Positive signs for small business in 2018
A Sydney Morning Herald article published in September 2017 suggested that small businesses were “on a knife edge” and “on the brink, with only half recording positive cash flow”, based on data to mid-2017. Since then, however, experts have suggested the signs are much more encouraging than that. Can embattled small businesses take any comfort from updated data? Is healthy change on the horizon?
The Herald article reported that data to June 2017 showed that only 50.7% of small businesses enjoyed positive cash flow, leading to the warning that small businesses were “in trouble”. The data had been aggregated by accounting giant Xero from 500,000 small businesses, and reported in its Small Business Insights analysis on the health of Australian small business.
Small Business Ombudsman Kate Carnell says that problems with cash flow are the leading cause of insolvency in Australia. She has been actively campaigning for the reduction in payment times for small businesses for several years. Now, is her campaign bearing fruit?
There’s been ongoing concern in recent years over the fact that major corporations and multinationals often routinely make late payments to Australian small businesses. This has led to the charge that such companies are simply using small businesses as “a cheap form of finance”, Kate Carnell says.
Late payments cause major and often fatal problems for small businesses forced to use their working capital to stay operational, rather than be able to invest in growth. Healthy cash flow is undeniably a critical factor in the success of a small business.
The gloomier data captured in June 2017 has to be tempered by the fact that, as the Herald article admitted, “June typically represents a low point for cash flow positivity ahead of the end of financial year, with small businesses typically experiencing a surge in payments in July”. Overall, the data is still trending in the right direction, with an improvement on the same time last year.
In fact, Xero seems to be taking a glass half-full approach, with its boss Trent Innes quoted in September as saying “overall cash flow is on the improve, so it is heading in the right direction.”
In the accounting giant’s latest Small Business Insights published early January there is even greater optimism. Xero reports its early data “suggests it may have been a bumper year in Australia” for small businesses. Retail sales as revealed by the Australian Bureau of Statistics are said to have “jumped a seasonally adjusted 1.1 percent month on month. That’s the biggest gain in almost five years,” according to Xero. As a consequence,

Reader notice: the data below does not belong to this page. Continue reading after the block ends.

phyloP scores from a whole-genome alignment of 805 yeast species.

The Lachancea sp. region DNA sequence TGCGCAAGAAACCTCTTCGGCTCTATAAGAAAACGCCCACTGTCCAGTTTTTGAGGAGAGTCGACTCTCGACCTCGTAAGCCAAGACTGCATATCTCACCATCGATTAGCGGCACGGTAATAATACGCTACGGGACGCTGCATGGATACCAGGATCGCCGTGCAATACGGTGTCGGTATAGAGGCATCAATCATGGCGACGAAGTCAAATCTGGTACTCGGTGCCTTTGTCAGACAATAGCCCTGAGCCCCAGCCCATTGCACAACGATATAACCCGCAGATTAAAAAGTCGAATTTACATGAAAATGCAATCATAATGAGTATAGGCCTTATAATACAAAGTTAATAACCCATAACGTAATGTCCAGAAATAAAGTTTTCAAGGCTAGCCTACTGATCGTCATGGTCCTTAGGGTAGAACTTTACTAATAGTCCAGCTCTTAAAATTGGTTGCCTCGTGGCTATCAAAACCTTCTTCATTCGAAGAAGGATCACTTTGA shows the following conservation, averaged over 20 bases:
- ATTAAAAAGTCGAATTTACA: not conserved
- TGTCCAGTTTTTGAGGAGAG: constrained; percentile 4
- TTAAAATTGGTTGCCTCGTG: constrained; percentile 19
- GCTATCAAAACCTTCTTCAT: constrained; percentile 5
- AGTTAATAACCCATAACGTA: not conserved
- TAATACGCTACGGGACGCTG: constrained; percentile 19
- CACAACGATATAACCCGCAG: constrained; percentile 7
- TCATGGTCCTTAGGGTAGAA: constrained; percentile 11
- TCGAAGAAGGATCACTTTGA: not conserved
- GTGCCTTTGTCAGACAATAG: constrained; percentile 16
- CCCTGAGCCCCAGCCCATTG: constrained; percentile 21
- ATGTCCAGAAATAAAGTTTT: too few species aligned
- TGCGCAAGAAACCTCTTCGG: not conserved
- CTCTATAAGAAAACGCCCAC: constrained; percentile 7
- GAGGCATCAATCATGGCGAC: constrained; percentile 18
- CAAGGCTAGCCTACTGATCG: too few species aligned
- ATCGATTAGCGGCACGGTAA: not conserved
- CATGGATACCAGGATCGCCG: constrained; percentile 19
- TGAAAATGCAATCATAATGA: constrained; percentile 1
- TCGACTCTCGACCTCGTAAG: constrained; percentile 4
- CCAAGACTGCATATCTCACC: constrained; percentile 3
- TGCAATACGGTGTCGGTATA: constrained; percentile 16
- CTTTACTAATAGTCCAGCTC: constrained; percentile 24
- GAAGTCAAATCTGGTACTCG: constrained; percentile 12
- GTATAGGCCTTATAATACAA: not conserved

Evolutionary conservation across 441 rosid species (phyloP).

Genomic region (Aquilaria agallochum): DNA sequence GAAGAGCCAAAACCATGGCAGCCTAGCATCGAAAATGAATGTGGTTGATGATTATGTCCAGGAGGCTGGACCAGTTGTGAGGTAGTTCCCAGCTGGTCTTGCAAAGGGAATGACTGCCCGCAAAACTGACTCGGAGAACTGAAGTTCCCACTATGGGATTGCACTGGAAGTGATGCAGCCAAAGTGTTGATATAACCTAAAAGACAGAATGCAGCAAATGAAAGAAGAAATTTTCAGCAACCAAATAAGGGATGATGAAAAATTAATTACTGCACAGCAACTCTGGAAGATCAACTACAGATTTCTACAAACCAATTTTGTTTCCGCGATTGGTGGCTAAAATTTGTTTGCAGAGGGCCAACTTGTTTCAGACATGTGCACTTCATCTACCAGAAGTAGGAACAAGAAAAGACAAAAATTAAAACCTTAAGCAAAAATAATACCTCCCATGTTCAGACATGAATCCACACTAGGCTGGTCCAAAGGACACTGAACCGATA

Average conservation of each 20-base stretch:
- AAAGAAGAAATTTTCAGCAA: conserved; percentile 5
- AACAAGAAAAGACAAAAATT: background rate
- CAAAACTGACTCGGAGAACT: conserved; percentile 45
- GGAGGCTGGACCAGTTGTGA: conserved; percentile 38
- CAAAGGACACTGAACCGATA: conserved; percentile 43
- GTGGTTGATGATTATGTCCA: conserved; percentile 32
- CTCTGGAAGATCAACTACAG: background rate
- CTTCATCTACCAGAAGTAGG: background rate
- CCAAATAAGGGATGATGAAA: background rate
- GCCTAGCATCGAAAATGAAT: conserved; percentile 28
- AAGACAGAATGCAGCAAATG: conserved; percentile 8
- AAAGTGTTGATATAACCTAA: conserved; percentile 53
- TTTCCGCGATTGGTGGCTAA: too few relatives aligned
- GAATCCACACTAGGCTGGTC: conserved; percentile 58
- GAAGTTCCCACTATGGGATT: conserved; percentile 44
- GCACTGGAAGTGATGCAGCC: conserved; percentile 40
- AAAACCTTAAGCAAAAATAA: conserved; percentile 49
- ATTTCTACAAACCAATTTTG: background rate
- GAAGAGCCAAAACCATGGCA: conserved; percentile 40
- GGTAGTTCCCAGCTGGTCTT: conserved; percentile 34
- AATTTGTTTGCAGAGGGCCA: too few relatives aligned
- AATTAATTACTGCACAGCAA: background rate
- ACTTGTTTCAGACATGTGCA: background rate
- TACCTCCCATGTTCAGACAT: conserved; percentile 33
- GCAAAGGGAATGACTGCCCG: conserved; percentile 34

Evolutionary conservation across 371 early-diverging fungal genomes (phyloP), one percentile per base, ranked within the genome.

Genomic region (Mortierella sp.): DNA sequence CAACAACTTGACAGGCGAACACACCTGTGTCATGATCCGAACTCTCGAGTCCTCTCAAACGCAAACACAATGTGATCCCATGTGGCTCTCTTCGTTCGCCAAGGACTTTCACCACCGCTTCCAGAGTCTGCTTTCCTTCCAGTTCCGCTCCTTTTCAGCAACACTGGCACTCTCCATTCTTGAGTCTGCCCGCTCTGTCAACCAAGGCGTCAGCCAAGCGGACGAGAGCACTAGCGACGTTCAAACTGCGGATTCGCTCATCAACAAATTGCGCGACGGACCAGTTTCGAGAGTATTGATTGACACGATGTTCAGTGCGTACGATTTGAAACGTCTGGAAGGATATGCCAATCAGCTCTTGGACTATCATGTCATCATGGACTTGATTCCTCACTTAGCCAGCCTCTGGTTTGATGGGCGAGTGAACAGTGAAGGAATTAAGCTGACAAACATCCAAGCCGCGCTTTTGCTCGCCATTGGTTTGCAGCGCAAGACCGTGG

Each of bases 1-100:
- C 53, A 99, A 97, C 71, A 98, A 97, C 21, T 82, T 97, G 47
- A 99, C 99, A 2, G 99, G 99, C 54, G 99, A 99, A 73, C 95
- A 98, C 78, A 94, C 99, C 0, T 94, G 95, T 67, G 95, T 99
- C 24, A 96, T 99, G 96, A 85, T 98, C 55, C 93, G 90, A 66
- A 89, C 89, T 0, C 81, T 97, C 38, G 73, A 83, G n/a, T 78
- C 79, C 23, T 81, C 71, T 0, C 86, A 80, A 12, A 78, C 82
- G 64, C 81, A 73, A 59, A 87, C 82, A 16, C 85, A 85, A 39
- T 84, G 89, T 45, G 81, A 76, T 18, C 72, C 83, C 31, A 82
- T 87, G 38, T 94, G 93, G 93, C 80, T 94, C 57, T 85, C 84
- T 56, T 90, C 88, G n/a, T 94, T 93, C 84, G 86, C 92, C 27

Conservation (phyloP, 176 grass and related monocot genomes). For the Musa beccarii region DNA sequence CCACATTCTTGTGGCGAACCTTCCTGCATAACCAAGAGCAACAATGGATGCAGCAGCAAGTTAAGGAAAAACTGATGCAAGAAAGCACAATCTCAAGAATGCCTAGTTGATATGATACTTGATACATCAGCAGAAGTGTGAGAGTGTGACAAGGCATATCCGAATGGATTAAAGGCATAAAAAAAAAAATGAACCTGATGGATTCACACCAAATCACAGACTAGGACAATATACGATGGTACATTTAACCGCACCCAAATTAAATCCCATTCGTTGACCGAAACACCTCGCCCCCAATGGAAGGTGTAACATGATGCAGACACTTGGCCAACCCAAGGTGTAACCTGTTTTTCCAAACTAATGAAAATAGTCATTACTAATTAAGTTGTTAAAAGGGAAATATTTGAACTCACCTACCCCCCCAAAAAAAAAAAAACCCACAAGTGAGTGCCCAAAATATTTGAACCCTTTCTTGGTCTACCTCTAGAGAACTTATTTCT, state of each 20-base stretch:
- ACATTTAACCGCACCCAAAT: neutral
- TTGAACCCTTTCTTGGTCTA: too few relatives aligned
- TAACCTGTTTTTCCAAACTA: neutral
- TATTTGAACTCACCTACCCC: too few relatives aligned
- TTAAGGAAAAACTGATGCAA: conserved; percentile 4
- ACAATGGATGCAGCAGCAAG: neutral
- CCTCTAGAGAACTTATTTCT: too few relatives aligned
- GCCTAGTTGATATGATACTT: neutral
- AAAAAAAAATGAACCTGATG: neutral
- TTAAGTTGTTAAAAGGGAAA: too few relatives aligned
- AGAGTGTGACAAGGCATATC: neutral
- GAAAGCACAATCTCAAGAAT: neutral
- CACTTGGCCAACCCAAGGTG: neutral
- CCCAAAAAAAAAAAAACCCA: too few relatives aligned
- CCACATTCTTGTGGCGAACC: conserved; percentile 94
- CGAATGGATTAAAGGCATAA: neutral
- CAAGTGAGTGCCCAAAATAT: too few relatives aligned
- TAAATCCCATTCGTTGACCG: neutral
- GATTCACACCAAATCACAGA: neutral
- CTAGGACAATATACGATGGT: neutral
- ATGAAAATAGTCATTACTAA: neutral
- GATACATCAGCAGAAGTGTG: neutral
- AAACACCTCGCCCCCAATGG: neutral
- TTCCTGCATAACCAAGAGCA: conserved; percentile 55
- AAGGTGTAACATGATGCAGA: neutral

“Cash flow for the month through November 30 was healthy and improved from October. Nearly 54 percent of small businesses on Xero had more money coming in the door than leaving. To put that in perspective, the month of November is usually cash flow negative. This was the first November in at least three years that a majority of businesses enjoyed positive cash flow.”
And payment times appear to be decreasing. Xero says, “Looking back at 2017, there’s a clear trend of improving payment times across Australia.” The average time it now takes a 30 day invoice to be paid is 34.7 days, contrasting with the national figure for last year of almost 36 days.
Experts say this could well be attributed to the increased media and political focus on late payments. It’s also thought to be influenced by the fact that increasing numbers of small businesses are utilising invoicing technology and the Cloud, which speeds up the process and may be having a direct effect on payment times.
These figures are all encouraging for small business, provided the trend continues in the right direction into 2018. Small businesses should continue strong efforts to reduce late payments from clients, using all the strategies at their disposal to streamline and speed up their accounts receivables systems and maximise the potential of technology. They should also be proactive on late payers by taking advantage of the services of debt collection agencies as early as possible to avoid ageing debt and a cash flow crisis. Since many agencies offer a no-collection no-fee service, small businesses have much to gain and nothing to lose by engaging professional collection services.
Would you like to talk to a debt collection expert on how your small business can pre-empt cash flow problems and late payers? Call us on 1800 456 414 or simply fill out our online form to get a free appraisal today!